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Jessica Johnson as Rita and Stephen Tompkinson as Frank. Picture: Robert Day

Educating Rita

Malvern Theatres


Playwright Willy Russell is probably the best comedy writer about social class that we have in the UK and it's never more on display than with Educating Rita.

This intelligent, hilarious yet emotional comedy about female empowerment has some brilliant lines; but as a two-hander, it relies on strong performances by the two leads if it is ever going to work.

This latest UK tour of Educating Rita is a production by The Theatre by the Lake starring astute comedy actor Stephen Tompkinson, of Drop The Dead Donkey and Ballykissangel fame. He plays witty, alcoholic academic Frank opposite the lesser known Jessica Johnson as Rita - a working class woman from Liverpool he is tutoring after she signs up to do an Open University course.

Rita has a yearning to learn in order to escape a life where she doesn't feel she fits in. She's a married hairdresser, who wants to know everything but feels held back by her education, her class and the expectations put on her by her own family.

What unfolds is a relationship of friendship and mentoring where both Frank and Rita have something to offer each other to make their lives feel more enriched.

The drama takes place in a beautifully laid out stage setting of Frank's university office. Walls are lined with the classics - Forster, Shakespeare, Wilde, Chekhov and more - behind which Frank has hidden endless bottle of whisky.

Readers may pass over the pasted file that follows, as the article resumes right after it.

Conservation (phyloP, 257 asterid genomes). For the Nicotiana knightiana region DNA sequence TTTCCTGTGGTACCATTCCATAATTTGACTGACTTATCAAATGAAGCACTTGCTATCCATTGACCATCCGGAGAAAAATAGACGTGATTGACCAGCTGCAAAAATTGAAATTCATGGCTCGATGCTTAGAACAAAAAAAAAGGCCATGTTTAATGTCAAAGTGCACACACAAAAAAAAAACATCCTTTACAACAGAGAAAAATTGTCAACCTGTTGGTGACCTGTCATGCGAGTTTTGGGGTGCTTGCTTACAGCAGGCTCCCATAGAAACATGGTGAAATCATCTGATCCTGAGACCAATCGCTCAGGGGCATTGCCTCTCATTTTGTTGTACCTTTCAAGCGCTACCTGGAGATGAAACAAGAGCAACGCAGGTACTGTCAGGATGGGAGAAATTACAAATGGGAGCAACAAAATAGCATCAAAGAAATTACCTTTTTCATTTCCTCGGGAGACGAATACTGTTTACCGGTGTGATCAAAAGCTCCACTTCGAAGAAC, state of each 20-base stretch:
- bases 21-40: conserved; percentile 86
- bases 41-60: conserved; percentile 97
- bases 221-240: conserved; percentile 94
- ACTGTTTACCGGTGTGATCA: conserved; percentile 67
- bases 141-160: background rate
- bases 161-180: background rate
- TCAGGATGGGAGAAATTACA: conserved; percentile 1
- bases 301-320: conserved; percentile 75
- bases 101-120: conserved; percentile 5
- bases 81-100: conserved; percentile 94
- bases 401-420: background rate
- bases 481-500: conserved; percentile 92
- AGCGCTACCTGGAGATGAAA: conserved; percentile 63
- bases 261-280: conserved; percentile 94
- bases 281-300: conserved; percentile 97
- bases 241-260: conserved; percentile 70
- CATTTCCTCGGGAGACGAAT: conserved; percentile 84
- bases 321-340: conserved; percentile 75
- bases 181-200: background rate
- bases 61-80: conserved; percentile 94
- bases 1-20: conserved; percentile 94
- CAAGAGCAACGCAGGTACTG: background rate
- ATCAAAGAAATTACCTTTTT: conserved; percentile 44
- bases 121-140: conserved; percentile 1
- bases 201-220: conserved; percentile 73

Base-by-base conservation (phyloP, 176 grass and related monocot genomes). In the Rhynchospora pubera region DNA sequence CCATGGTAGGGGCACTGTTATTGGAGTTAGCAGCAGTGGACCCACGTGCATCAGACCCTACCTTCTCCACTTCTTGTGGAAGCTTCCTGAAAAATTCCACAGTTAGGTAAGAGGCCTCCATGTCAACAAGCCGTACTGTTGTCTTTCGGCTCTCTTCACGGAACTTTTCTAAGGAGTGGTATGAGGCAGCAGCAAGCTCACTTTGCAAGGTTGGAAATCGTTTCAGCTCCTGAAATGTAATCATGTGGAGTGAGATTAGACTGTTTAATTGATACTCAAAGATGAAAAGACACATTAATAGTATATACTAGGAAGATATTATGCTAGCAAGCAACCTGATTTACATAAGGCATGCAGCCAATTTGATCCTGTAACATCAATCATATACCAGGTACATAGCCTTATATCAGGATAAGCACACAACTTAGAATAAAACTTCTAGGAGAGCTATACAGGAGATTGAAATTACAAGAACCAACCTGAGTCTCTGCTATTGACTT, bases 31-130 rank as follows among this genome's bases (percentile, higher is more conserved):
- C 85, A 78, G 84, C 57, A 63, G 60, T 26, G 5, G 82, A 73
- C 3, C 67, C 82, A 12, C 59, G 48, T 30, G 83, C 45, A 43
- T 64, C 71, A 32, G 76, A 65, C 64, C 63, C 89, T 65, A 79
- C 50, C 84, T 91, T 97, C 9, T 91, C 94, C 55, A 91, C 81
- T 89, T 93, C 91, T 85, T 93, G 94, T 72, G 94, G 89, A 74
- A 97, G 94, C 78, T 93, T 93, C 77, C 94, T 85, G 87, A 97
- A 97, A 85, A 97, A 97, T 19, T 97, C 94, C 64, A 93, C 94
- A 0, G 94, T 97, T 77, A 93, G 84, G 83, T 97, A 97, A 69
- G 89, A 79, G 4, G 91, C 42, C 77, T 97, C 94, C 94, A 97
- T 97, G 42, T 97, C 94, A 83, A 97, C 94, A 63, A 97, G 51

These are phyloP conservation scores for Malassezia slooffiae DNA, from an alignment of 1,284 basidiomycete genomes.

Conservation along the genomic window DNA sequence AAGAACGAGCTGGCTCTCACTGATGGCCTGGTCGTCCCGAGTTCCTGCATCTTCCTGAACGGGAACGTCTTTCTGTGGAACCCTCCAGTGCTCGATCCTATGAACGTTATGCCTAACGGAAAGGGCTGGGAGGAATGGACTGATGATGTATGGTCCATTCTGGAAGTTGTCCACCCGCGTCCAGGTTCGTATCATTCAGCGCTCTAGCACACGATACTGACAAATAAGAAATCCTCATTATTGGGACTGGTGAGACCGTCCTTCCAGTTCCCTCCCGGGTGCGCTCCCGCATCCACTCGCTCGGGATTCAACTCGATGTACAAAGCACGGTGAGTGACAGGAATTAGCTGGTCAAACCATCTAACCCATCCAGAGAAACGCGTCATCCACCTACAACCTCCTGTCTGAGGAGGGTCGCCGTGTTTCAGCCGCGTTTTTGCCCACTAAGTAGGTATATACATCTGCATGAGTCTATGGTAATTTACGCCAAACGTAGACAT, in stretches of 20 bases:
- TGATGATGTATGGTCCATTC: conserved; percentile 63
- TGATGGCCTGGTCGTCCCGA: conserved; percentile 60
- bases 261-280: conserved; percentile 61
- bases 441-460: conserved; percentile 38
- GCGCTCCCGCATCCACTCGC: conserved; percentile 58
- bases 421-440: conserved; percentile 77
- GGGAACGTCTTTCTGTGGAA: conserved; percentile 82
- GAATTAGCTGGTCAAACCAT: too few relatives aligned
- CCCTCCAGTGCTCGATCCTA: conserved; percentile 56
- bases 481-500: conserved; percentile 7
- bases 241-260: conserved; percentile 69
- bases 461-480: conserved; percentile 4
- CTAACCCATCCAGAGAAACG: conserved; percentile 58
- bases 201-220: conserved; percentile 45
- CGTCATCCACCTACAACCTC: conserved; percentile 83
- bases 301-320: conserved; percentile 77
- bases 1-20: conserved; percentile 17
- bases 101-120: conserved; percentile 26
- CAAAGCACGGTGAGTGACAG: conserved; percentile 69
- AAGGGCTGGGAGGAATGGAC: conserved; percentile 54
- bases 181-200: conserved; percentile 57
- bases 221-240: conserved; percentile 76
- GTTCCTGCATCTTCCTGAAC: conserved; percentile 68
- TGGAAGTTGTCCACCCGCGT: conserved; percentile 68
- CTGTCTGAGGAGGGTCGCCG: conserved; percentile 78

Russell's excellent writing draws in on the novels and poems around them to tie in storylines that relate to Rita's own life while she is studying these works.

While the famous film starring Julie Walters and Michael Caine recreated the story beyond Frank's office, this original play doesn't feel restricted for keeping to their weekly tutorials as the dialogue paints such a strong picture in the mind of what is happening in their lives outside this office.

Tompkinson is perfectly cast for this dour role. Deadpan, sarcastic and yet the ability to make Frank charming when at his worst.

Johnson has appeared in TV shows like Coronation Street and Cuckoo but more interestingly for theatre, she won the Performing Artist of the Year 2018 Journal Culture Award for her performance as Angie in Open Clasp Theatre Company's multi-award winning show Key Change.

Judging by this turn as Rita, she is a rising talent as she has an infectious energy and vibrancy about her on stage.

Johnson is superb and has an engaging chemistry with Tompkinson that makes this production so watchable. She's cracked that mix of vivaciousness and self-doubt that make Rita feel inferior and ultimately fall in with a pretentious crowd.

This new production is a reminder of what theatre was made for. It takes Russell's accomplished work and makes good use of it as this Educating Rita is totally engrossing with a fine cast. It's simply a must-see. To 10-08-19

Alison Brinkworth


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